Britain's hedgehog population fell by an estimated 35 million to just one million over the past 50 years
Britain's hedgehogs could soon be an endangered species after their numbers plunged by an estimated 35 million to just one million over the last 50 years.
The hedgehog population stood at 35 million in 1960, and showed a staggering 37 percent decline over the last decade alone, according to the People's Trust for Endangered Species.
The alarming prospect of a Britain without hedgehogs was reported as far afield as Brazil and Thailand, and featured on Radio Moscow's Voice Of Russia this week.
Shrinking natural habitats over the last half century are believed to be the principal cause of the dwindling numbers, says the British Hedgehog Preservation Society.
"Whether it's a reduction of 35 million or 10 million, the fact remains that the hedgehog population is declining at an alarming rate," said ecologist Hugh Warwick.
"We know this for certain. In the past 10 years their numbers have declined by about 37 percent. That's about the same rate as the world's tigers are disappearing. And the same thing is likely to happen to them if we don't act. They are heading for extinction."
The British propensity for neatly fenced-off back gardens is being blamed for the decline, along with the continued use of pesticides such as slug pellets, which can be fatal to hedgehogs. Sales of pesticides doubled last year, during what was the wettest spring on record.
"Where they could once survive very happily in an urban area, in the middle of quite a lot of houses, they now often find that they are so hemmed in that they can't thrive," said Fay Vass, chief executive of the British Hedgehog Preservation Society.
"There's a common belief that one back garden is enough space for one hedgehog but some can travel up to two miles in a night, roaming around looking for food or for another hedgehog to mate with at the right time of year.
"We're also generally tidier about our gardening these days. Every inch is cultivated, no corner neglected."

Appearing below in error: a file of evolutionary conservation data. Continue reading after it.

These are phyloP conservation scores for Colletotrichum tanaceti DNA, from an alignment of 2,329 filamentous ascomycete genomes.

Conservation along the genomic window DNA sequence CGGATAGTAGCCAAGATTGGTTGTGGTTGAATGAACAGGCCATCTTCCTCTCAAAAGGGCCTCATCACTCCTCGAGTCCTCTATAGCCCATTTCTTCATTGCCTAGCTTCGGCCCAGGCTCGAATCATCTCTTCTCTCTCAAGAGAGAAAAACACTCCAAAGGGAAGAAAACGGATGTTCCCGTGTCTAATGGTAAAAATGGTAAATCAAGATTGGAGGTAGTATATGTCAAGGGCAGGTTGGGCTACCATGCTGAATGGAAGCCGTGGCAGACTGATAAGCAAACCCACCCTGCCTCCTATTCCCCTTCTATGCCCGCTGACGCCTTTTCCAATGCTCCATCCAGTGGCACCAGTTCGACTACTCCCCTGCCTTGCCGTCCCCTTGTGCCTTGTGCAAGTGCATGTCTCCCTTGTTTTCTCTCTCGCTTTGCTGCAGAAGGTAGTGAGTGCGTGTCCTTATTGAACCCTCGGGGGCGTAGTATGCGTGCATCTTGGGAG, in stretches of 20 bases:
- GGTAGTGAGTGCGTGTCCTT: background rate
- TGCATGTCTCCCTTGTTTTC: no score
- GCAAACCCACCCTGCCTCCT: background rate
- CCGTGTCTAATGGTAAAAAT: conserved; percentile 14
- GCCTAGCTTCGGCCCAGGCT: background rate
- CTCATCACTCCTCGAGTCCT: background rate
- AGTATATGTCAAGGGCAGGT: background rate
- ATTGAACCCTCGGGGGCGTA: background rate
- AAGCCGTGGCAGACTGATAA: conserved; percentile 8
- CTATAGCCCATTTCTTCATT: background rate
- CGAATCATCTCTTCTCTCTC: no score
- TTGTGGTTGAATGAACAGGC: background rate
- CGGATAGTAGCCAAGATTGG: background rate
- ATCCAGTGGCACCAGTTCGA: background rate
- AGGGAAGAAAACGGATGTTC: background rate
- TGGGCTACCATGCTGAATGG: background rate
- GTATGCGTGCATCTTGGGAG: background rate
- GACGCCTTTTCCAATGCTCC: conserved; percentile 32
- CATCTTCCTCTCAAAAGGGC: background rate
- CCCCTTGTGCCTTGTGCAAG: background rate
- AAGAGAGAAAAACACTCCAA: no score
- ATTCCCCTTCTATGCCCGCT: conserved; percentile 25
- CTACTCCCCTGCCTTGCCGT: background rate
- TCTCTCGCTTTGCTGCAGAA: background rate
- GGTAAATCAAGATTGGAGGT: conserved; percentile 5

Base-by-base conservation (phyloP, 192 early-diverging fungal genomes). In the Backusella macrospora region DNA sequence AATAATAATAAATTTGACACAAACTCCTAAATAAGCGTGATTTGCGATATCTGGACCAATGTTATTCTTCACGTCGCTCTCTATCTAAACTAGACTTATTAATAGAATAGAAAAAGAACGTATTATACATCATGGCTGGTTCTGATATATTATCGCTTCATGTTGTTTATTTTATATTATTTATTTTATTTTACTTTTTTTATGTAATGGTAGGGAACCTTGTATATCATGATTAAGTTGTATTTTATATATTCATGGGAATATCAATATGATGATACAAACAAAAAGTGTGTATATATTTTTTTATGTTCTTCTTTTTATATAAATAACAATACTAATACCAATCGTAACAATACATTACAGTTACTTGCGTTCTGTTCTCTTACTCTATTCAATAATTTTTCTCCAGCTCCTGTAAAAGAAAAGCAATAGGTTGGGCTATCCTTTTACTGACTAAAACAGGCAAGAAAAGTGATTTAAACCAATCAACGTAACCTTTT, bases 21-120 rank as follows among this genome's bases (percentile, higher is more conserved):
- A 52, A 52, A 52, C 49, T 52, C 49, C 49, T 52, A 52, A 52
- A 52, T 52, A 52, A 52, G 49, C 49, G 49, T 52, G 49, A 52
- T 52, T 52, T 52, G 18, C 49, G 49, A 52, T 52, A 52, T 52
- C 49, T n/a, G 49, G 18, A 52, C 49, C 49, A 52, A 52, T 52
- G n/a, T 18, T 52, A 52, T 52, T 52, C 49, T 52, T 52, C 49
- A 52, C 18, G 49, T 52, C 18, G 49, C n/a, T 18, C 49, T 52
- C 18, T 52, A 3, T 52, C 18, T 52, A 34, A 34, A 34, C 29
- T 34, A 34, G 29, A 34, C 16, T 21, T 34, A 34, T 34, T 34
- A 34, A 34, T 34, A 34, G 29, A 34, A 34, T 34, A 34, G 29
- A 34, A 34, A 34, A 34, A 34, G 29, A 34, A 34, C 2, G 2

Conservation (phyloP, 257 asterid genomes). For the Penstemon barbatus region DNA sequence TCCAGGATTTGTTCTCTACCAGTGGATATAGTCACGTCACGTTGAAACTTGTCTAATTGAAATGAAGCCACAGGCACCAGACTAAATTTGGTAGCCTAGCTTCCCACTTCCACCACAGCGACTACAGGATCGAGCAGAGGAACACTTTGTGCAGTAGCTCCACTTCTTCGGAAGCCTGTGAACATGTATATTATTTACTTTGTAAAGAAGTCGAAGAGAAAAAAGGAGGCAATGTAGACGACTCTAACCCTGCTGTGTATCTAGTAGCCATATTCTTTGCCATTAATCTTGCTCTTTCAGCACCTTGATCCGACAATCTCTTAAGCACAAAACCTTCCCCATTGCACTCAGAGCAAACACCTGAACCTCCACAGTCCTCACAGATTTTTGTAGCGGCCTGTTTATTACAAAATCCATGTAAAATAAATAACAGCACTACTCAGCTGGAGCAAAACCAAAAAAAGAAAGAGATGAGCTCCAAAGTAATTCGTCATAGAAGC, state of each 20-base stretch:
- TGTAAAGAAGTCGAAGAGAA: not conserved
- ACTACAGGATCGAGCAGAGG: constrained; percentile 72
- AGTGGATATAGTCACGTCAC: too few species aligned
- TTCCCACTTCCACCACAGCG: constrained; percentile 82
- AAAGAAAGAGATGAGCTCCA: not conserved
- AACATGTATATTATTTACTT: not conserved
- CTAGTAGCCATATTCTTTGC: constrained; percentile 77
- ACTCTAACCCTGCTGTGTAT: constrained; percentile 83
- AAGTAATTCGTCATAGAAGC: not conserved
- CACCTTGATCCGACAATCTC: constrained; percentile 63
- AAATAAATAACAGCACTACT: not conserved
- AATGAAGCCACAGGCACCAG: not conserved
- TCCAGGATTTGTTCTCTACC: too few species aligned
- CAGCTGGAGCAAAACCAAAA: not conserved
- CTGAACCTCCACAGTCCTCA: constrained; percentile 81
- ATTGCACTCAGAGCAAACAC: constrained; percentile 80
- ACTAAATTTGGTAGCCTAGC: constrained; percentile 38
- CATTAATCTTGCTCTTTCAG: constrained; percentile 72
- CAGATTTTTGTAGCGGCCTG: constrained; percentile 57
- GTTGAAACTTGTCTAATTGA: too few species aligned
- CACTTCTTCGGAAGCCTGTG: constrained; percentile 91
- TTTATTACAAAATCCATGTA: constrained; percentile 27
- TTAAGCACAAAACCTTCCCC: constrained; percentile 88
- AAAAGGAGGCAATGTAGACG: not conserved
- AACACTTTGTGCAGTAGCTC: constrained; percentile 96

Even ecologically sound methods of hedgehog control such as beer traps should be used with caution, said Vass. "Cover beer traps so that the hedgehogs cannot be tempted in by the slugs because they do like a good slurp of stout if they can get it," she said.
And as fast as hedgehogs disappear, Britain's badger population is rising, particularly in Wales and the west of England. This is despite repeated attempts to cull badger numbers in the south-west.
But in the battle for worms, slugs and beetles that are the preferred food for both species, badgers are getting the better of their cousins.
"I teach schoolchildren to say, 'hedgehogs and badgers have an asymmetric intraguild predatory relationship'," Warwick informed the Daily Express. "All it means is that they both eat the same thing.
"Much as I like the idea that little gangs of hedgehogs gang up on the badgers and win one or two of these battles, the sad fact is that it's the hedgehog who goes away hungry."
This has caused an east-west divide, according to the Express, in which the hedgehog's heartland remains East Anglia, and east of the Pennines. Populations in the Cotswolds, Devon and Cornwall currently number about half that in the east.
Modern farming methods compress the soil, leaving fewer worms, insects and other fodder in the ground, while increased road-building has cut land into smaller enclosures.
Warwick has tracked hedgehogs by attaching transmitters to their legs, and has monitored their nightly movements over long distances. "The furthest I tracked one was two kilometres in one night as the crow flies, but no hedgehog knowingly walks in a straight line," he said.
"It's getting harder and harder for them to find a range where they can wander undisturbed by cars and badgers, and unhindered by fences, and find enough food. There are, I suspect, already areas in Britain where a kind of piecemeal extinction of hedgehogs is under way."
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